I’ve been doing stand-up comedy for four and a half years now, and done over 400 shows. Recently, I taped a longer set I’ve done and posted it on my web site. I’m happy to see that I’m improving (I’m assuming. I haven’t actually watched it yet). I did 18 minutes, and while not 100% solid and consistent, it’s definitely tolerable, if not funny. I’m hopefully overcoming my biggest weakness of being too boring and monotone with some fake excitement, inflection and movement.
Audiences should realize, however that comedians get better. When you go see a comic live, you aren’t seeing a movie. You’re seeing a slice of a comic’s life. Their performance, although possibly rehearsed, is just another rehearsal, another practice for the shows that comes after. It’s not a final product. It’s another attempt, another try at improving, being funnier, becoming more compelling, getting more interesting. You’re just a guinea pig in this somewhat scientific experiment, and your reaction – laughter, groans, silence, obedience – is the feedback.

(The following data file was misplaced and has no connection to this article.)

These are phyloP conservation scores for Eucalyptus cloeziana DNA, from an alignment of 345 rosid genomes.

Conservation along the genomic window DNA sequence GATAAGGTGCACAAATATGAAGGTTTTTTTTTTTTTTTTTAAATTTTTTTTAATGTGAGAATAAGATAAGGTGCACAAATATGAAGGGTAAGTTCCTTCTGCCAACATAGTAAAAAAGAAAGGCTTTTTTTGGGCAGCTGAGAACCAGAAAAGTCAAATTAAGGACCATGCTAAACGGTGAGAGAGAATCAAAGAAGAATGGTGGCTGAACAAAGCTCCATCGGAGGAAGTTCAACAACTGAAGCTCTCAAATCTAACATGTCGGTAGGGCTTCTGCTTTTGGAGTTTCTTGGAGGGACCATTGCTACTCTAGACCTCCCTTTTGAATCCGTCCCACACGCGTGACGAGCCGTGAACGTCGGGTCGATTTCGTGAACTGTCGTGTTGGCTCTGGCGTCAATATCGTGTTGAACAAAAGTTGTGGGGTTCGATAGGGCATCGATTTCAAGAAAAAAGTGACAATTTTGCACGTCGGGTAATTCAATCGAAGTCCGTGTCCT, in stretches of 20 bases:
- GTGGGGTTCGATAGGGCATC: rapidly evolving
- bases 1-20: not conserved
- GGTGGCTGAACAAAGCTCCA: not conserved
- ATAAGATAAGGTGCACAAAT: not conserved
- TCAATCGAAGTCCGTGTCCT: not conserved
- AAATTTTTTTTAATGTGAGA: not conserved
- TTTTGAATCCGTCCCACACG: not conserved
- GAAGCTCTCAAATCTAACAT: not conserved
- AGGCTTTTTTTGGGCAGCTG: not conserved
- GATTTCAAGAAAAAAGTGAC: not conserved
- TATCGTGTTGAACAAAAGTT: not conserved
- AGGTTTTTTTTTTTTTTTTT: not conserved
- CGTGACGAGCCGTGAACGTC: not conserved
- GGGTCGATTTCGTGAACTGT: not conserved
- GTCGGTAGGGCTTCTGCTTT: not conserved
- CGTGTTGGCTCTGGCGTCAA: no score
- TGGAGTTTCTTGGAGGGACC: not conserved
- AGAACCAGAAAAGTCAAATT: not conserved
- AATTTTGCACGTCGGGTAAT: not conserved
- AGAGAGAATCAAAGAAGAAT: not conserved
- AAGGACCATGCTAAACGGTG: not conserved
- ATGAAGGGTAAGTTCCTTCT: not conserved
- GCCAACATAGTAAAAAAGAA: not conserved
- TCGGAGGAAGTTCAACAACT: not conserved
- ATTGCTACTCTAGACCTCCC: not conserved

Just because a comic is not funny or has a bad show does not mean you will never like that comic. It’s pretty amazing how much I’ve learned and changed in just the last two years. Talent plays a role, but comedy, like pretty much anything else, is something you get better at with practice. When you go see a comedian, you’re watching him or her practice. Just by being there, you’re helping comedians get better.
Thanks, audience member. Here’s your gold star.